When was the last time a listener visited your station looking to read the letters you received from other listeners? Has that ever happened? Now they can pretty much watch them react to your station on Facebook and Twitter, in real-time, every day.
On Tuesday, in Commissioner Ajit Pai’s first meeting wielding the gavel as Chairman, the Commission voted to do away with the 43-year-old rule that required you to save those paper letters.
During Tuesday’s meeting, Pai said when he visited the station he grew up listening to, KKOW-FM in Pittsburg, KS, the staff showed him the file cabinets with years of paper correspondence collected from the public. It was clear to Pai then that the requirement was a waste of time — and space — as none of the station’s listeners ever showed any interest in reading the letters.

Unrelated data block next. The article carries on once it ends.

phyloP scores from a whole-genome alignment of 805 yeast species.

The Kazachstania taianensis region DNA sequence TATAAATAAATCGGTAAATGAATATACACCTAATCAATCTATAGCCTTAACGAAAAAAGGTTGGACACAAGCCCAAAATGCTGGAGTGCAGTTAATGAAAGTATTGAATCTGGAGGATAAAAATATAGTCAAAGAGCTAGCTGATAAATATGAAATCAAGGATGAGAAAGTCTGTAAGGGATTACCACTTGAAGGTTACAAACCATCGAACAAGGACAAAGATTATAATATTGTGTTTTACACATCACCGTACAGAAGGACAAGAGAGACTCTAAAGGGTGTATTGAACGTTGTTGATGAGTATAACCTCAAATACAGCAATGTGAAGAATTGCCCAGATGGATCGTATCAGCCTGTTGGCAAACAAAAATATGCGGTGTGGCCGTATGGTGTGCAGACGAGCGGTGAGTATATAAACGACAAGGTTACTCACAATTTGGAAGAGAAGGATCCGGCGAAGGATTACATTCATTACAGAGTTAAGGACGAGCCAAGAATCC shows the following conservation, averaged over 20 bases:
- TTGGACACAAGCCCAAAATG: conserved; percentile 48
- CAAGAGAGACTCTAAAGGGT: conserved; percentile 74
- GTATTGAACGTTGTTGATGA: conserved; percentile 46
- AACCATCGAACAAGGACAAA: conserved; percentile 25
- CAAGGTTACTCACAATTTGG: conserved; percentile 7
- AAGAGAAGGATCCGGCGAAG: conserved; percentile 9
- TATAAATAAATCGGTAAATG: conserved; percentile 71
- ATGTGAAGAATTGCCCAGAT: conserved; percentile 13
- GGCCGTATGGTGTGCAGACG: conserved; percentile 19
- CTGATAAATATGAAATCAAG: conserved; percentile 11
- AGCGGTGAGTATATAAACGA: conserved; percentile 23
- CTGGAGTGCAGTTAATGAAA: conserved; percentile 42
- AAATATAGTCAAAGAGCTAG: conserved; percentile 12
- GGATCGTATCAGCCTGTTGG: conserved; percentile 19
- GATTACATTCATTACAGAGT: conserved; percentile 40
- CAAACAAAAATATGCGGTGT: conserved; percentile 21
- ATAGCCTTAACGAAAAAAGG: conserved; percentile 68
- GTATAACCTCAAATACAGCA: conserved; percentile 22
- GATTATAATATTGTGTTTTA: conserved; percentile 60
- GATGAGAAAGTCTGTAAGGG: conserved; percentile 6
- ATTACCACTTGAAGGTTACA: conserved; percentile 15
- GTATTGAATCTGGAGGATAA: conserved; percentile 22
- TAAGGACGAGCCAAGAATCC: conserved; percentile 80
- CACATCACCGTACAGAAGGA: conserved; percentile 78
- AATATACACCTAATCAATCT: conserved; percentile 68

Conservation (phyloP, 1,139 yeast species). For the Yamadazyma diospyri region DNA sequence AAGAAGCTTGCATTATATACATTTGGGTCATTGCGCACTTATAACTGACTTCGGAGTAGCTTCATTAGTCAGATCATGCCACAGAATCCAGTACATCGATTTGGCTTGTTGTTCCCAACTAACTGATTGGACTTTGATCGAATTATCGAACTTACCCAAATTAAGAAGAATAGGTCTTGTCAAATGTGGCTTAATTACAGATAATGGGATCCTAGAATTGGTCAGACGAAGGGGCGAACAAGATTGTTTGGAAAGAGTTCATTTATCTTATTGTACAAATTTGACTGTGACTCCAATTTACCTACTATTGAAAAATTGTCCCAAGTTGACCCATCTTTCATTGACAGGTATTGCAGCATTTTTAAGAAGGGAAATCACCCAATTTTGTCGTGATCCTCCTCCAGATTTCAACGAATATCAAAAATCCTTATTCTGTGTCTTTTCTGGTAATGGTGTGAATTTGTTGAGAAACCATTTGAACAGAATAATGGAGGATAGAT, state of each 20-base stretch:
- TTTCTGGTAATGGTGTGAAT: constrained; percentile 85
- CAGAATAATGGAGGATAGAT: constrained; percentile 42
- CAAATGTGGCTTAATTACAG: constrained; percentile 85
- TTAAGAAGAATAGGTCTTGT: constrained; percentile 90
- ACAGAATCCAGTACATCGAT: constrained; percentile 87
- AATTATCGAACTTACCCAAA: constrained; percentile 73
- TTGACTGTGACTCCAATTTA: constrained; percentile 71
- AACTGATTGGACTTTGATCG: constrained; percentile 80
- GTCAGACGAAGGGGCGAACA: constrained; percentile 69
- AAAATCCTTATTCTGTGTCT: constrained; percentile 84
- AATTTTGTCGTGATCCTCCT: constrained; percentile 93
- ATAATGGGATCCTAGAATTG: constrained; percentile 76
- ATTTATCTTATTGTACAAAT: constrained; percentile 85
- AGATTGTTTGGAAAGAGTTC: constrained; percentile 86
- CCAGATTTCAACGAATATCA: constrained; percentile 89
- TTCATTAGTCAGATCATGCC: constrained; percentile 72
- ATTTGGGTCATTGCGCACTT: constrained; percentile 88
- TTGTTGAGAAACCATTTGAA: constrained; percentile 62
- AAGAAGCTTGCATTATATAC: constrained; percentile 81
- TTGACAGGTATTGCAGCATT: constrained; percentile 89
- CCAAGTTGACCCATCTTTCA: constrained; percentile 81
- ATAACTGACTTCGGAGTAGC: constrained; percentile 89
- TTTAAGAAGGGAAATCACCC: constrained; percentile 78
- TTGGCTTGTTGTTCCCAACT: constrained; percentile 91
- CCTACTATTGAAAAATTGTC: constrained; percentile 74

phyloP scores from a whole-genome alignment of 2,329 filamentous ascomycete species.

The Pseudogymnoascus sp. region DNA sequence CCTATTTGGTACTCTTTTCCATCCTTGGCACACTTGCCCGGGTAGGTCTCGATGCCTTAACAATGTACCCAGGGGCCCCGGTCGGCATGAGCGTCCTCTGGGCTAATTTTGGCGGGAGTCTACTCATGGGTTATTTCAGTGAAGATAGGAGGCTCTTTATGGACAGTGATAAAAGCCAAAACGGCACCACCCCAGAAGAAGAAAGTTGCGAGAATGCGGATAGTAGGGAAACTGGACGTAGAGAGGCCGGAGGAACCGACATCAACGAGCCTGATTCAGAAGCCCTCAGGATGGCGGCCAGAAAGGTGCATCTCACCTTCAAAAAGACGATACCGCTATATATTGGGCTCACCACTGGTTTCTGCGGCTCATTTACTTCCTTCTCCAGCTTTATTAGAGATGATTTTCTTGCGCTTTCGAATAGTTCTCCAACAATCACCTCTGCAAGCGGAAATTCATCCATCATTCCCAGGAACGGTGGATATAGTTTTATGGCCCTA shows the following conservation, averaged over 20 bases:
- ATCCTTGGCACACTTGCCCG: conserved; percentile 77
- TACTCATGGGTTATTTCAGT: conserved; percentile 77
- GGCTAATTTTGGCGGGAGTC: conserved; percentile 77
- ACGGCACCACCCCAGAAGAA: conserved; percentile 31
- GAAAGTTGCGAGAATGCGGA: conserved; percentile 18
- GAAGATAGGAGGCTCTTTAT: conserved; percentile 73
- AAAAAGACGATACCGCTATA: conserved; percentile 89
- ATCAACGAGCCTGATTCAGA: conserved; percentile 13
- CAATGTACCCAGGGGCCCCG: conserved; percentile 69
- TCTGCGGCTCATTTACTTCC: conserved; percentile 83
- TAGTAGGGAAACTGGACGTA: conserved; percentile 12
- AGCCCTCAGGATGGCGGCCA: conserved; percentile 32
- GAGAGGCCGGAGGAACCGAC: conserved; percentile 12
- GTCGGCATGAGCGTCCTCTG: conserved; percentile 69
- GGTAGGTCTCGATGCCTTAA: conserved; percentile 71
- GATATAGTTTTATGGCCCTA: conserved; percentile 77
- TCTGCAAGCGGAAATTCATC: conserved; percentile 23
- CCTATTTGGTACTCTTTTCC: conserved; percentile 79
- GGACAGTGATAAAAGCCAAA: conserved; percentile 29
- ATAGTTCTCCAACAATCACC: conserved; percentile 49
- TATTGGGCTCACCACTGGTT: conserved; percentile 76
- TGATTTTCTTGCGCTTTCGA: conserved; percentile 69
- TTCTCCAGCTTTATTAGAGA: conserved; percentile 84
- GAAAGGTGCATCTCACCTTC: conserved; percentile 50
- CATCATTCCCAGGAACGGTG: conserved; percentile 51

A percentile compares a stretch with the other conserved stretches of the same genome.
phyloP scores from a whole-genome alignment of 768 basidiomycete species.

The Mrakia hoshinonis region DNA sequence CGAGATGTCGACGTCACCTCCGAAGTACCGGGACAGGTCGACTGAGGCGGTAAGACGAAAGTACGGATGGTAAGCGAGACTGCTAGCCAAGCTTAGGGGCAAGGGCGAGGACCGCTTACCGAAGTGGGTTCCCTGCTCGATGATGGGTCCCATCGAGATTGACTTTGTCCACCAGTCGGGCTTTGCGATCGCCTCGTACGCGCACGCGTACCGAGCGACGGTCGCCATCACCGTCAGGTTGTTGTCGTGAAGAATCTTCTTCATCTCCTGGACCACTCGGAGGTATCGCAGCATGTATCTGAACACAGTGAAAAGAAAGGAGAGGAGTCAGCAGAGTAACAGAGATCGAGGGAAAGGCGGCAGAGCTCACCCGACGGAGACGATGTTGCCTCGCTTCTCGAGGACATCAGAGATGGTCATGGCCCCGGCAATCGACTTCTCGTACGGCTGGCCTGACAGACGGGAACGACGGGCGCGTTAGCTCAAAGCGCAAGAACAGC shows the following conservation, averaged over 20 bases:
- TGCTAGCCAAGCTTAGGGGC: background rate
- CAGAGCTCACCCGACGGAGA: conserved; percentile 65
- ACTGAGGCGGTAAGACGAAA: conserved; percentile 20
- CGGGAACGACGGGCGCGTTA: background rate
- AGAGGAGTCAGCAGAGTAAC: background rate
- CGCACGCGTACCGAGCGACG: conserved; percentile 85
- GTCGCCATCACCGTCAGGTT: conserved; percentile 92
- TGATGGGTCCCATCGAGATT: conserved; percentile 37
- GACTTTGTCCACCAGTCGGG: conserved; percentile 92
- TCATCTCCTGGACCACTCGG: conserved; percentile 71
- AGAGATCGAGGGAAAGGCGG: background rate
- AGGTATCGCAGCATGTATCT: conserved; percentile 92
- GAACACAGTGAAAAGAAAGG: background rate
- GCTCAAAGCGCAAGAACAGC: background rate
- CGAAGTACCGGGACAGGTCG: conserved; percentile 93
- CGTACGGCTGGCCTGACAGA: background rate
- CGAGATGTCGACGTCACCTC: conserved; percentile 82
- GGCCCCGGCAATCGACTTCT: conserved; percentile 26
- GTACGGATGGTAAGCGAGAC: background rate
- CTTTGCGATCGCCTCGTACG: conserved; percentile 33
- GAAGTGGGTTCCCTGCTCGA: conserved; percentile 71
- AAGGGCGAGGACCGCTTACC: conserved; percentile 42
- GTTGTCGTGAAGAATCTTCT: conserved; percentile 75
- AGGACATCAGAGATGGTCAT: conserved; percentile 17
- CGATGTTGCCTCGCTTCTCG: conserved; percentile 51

As both Pai and Commissioner O’Rielly said Tuesday, this has been a burden on radio station personnel, especially small-market stations. This is part of the FCC’s attempt to modernize its public inspection file rules by slowly moving the requirements online. While the rest of the world has been operating at warp speed, via the Internet, for many years, the FCC has required stations to follow ancient rules, some decades old, that require a lot of time to prepare and save and waste millions of pieces of paper.
The Commission acknowledged that saving letters from the public has nothing to do with serving the local community.